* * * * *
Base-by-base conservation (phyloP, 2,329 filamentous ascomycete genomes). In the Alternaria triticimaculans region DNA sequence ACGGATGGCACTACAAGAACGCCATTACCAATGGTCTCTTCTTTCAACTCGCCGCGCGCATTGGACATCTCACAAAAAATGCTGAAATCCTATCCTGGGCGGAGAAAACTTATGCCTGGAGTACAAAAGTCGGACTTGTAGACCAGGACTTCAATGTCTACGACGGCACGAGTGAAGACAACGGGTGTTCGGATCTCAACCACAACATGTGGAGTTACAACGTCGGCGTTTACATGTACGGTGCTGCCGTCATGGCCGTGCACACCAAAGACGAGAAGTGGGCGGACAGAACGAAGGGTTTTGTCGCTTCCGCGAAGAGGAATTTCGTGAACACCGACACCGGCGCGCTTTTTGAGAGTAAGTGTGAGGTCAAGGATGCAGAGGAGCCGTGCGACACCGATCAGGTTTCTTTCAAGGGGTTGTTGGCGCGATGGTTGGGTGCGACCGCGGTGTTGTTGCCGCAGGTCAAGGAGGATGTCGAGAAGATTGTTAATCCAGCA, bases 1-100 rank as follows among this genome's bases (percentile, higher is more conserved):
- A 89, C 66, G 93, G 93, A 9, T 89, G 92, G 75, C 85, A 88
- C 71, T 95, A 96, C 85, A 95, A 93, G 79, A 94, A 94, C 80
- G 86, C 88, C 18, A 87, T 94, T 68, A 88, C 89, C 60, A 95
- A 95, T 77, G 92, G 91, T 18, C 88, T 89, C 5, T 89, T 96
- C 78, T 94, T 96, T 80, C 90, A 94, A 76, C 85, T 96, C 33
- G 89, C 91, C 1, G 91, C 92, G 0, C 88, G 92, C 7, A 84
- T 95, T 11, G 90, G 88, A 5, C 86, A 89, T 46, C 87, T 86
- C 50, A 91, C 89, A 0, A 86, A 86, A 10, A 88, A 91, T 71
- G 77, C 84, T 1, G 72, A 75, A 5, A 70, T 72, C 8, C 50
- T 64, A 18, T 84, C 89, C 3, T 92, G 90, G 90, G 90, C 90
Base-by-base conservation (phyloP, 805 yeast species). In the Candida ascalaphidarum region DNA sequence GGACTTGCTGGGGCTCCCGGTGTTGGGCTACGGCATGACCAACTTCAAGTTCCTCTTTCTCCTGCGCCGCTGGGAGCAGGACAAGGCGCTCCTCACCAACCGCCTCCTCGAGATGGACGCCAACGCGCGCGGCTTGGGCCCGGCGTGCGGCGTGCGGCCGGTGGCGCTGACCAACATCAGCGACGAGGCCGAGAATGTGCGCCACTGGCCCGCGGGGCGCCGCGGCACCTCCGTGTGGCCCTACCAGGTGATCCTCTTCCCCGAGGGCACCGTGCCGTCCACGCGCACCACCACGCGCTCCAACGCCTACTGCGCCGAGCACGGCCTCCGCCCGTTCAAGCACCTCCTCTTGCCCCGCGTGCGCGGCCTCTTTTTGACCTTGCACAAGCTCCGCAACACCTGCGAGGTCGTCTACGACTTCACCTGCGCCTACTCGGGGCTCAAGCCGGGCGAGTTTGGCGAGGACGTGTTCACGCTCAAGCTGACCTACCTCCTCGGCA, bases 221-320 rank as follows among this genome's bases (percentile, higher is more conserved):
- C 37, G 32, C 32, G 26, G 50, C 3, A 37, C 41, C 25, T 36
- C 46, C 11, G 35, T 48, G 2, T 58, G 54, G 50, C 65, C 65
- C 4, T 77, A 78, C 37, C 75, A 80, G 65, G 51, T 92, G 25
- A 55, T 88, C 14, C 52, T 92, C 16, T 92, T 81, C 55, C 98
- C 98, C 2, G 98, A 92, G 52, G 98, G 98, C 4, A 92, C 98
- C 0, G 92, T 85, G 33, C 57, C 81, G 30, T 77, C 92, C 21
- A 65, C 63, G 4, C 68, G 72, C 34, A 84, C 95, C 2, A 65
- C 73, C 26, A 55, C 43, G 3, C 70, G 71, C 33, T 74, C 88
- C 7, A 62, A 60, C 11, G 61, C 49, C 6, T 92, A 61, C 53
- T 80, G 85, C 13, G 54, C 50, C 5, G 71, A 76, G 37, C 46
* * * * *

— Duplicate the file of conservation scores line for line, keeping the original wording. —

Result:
Base-by-base conservation (phyloP, 2,329 filamentous ascomycete genomes). In the Alternaria triticimaculans region DNA sequence ACGGATGGCACTACAAGAACGCCATTACCAATGGTCTCTTCTTTCAACTCGCCGCGCGCATTGGACATCTCACAAAAAATGCTGAAATCCTATCCTGGGCGGAGAAAACTTATGCCTGGAGTACAAAAGTCGGACTTGTAGACCAGGACTTCAATGTCTACGACGGCACGAGTGAAGACAACGGGTGTTCGGATCTCAACCACAACATGTGGAGTTACAACGTCGGCGTTTACATGTACGGTGCTGCCGTCATGGCCGTGCACACCAAAGACGAGAAGTGGGCGGACAGAACGAAGGGTTTTGTCGCTTCCGCGAAGAGGAATTTCGTGAACACCGACACCGGCGCGCTTTTTGAGAGTAAGTGTGAGGTCAAGGATGCAGAGGAGCCGTGCGACACCGATCAGGTTTCTTTCAAGGGGTTGTTGGCGCGATGGTTGGGTGCGACCGCGGTGTTGTTGCCGCAGGTCAAGGAGGATGTCGAGAAGATTGTTAATCCAGCA, bases 1-100 rank as follows among this genome's bases (percentile, higher is more conserved):
- A 89, C 66, G 93, G 93, A 9, T 89, G 92, G 75, C 85, A 88
- C 71, T 95, A 96, C 85, A 95, A 93, G 79, A 94, A 94, C 80
- G 86, C 88, C 18, A 87, T 94, T 68, A 88, C 89, C 60, A 95
- A 95, T 77, G 92, G 91, T 18, C 88, T 89, C 5, T 89, T 96
- C 78, T 94, T 96, T 80, C 90, A 94, A 76, C 85, T 96, C 33
- G 89, C 91, C 1, G 91, C 92, G 0, C 88, G 92, C 7, A 84
- T 95, T 11, G 90, G 88, A 5, C 86, A 89, T 46, C 87, T 86
- C 50, A 91, C 89, A 0, A 86, A 86, A 10, A 88, A 91, T 71
- G 77, C 84, T 1, G 72, A 75, A 5, A 70, T 72, C 8, C 50
- T 64, A 18, T 84, C 89, C 3, T 92, G 90, G 90, G 90, C 90
Base-by-base conservation (phyloP, 805 yeast species). In the Candida ascalaphidarum region DNA sequence GGACTTGCTGGGGCTCCCGGTGTTGGGCTACGGCATGACCAACTTCAAGTTCCTCTTTCTCCTGCGCCGCTGGGAGCAGGACAAGGCGCTCCTCACCAACCGCCTCCTCGAGATGGACGCCAACGCGCGCGGCTTGGGCCCGGCGTGCGGCGTGCGGCCGGTGGCGCTGACCAACATCAGCGACGAGGCCGAGAATGTGCGCCACTGGCCCGCGGGGCGCCGCGGCACCTCCGTGTGGCCCTACCAGGTGATCCTCTTCCCCGAGGGCACCGTGCCGTCCACGCGCACCACCACGCGCTCCAACGCCTACTGCGCCGAGCACGGCCTCCGCCCGTTCAAGCACCTCCTCTTGCCCCGCGTGCGCGGCCTCTTTTTGACCTTGCACAAGCTCCGCAACACCTGCGAGGTCGTCTACGACTTCACCTGCGCCTACTCGGGGCTCAAGCCGGGCGAGTTTGGCGAGGACGTGTTCACGCTCAAGCTGACCTACCTCCTCGGCA, bases 221-320 rank as follows among this genome's bases (percentile, higher is more conserved):
- C 37, G 32, C 32, G 26, G 50, C 3, A 37, C 41, C 25, T 36
- C 46, C 11, G 35, T 48, G 2, T 58, G 54, G 50, C 65, C 65
- C 4, T 77, A 78, C 37, C 75, A 80, G 65, G 51, T 92, G 25
- A 55, T 88, C 14, C 52, T 92, C 16, T 92, T 81, C 55, C 98
- C 98, C 2, G 98, A 92, G 52, G 98, G 98, C 4, A 92, C 98
- C 0, G 92, T 85, G 33, C 57, C 81, G 30, T 77, C 92, C 21
- A 65, C 63, G 4, C 68, G 72, C 34, A 84, C 95, C 2, A 65
- C 73, C 26, A 55, C 43, G 3, C 70, G 71, C 33, T 74, C 88
- C 7, A 62, A 60, C 11, G 61, C 49, C 6, T 92, A 61, C 53
- T 80, G 85, C 13, G 54, C 50, C 5, G 71, A 76, G 37, C 46